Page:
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The GAO reported that 80 tax expenditures resulted in the government forgoing corporate tax revenue totaling more than $181 billion in 2011.

GAO Highlights Cost of Corporate Tax Expenditures

  • 5/1/2013

GAO Highlights Cost of Corporate Tax Expenditures

The Government Accountability Office (GAO) recently told Congress that 80 tax expenditures resulted in the government forgoing corporate tax revenue totaling more than $181 billion in 2011. Eliminating or modifying these expenditures would not just affect corporations, because many of them are available to individuals engaged in businesses not organized as corporations, GAO noted.

The Tax Executives Institute (TEI) recently published Guideposts for Tax Reform II, which builds on an earlier policy statement, Guideposts for Tax Reform I. These publications outline principles that TEI believes should be considered by the tax writing committees as they embark on comprehensive tax reform. TEI told tax writers that the U.S. corporate tax rate “must be competitive.”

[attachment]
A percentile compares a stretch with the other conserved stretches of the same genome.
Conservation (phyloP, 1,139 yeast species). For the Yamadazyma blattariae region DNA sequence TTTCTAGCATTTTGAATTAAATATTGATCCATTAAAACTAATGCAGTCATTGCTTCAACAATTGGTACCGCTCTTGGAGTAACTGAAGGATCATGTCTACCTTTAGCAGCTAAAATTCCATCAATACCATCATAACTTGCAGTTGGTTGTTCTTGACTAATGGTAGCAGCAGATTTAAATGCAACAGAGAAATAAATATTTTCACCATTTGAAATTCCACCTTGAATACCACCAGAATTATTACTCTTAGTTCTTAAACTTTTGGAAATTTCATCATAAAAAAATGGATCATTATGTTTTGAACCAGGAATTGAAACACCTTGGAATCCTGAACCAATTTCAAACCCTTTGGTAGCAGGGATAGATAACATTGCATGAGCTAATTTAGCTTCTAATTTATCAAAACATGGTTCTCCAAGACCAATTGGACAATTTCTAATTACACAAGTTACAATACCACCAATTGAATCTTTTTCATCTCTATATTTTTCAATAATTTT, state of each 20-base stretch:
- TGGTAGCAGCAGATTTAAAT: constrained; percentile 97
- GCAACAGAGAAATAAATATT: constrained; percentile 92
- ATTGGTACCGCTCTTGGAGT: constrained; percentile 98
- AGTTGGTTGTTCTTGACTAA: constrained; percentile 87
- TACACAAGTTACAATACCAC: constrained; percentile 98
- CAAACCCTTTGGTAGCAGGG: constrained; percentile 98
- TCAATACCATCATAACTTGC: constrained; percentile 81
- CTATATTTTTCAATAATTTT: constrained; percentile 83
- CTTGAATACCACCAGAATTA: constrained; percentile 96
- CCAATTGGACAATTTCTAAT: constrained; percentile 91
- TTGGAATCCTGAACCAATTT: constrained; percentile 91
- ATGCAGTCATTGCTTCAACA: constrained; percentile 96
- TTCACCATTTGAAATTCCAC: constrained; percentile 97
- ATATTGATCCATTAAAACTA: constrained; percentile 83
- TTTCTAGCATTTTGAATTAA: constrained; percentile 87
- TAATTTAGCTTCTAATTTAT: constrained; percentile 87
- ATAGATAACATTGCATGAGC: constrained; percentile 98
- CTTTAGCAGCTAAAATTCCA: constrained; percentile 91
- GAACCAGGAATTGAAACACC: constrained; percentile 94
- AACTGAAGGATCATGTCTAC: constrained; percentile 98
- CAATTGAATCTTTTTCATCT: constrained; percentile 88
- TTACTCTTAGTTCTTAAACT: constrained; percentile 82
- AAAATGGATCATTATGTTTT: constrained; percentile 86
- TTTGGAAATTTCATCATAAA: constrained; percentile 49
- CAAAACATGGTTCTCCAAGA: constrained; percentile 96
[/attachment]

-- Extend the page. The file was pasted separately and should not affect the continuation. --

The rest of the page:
Congress asked GAO to describe trends in the number of corporate tax expenditures and estimated corporate revenue losses, and the use of corporate tax expenditures in 2011, and to compare the size of corporate tax expenditures to federal spending by budget function.

GAO told lawmakers that tax expenditures (such as credits and deductions) support federal policy goals but result in revenue loss by the federal government.

Corporate tax expenditures

GAO identified the seven largest corporate tax expenditures in 2011:

  • Accelerated depreciation of machinery and equipment: $76.1 billion
  • Deferral of income from controlled foreign corporations: $41.4 billion
  • Section 199 domestic production activities deduction: $9.8 billion
  • Research tax credit: $8.3 billion
  • Exclusion of interest on public purpose state and local bonds: $7 billion
  • Deferred taxes for financial firms on certain income earned overseas: $6.2 billion
  • Credit for low-income housing investments: $5.8 billion

Corporate returns decline

GAO told Congress that the number of corporate taxpayers has steadily declined in recent years because more businesses are organizing their operations as pass-through entities than as C corporations. In tax year 2010, the IRS reported almost 1.7 million active C corporations filed Form 1120, U.S. Corporation Income Tax Return, down from 1.9 million in tax year 2007 and 2.2 million in tax year 2000.

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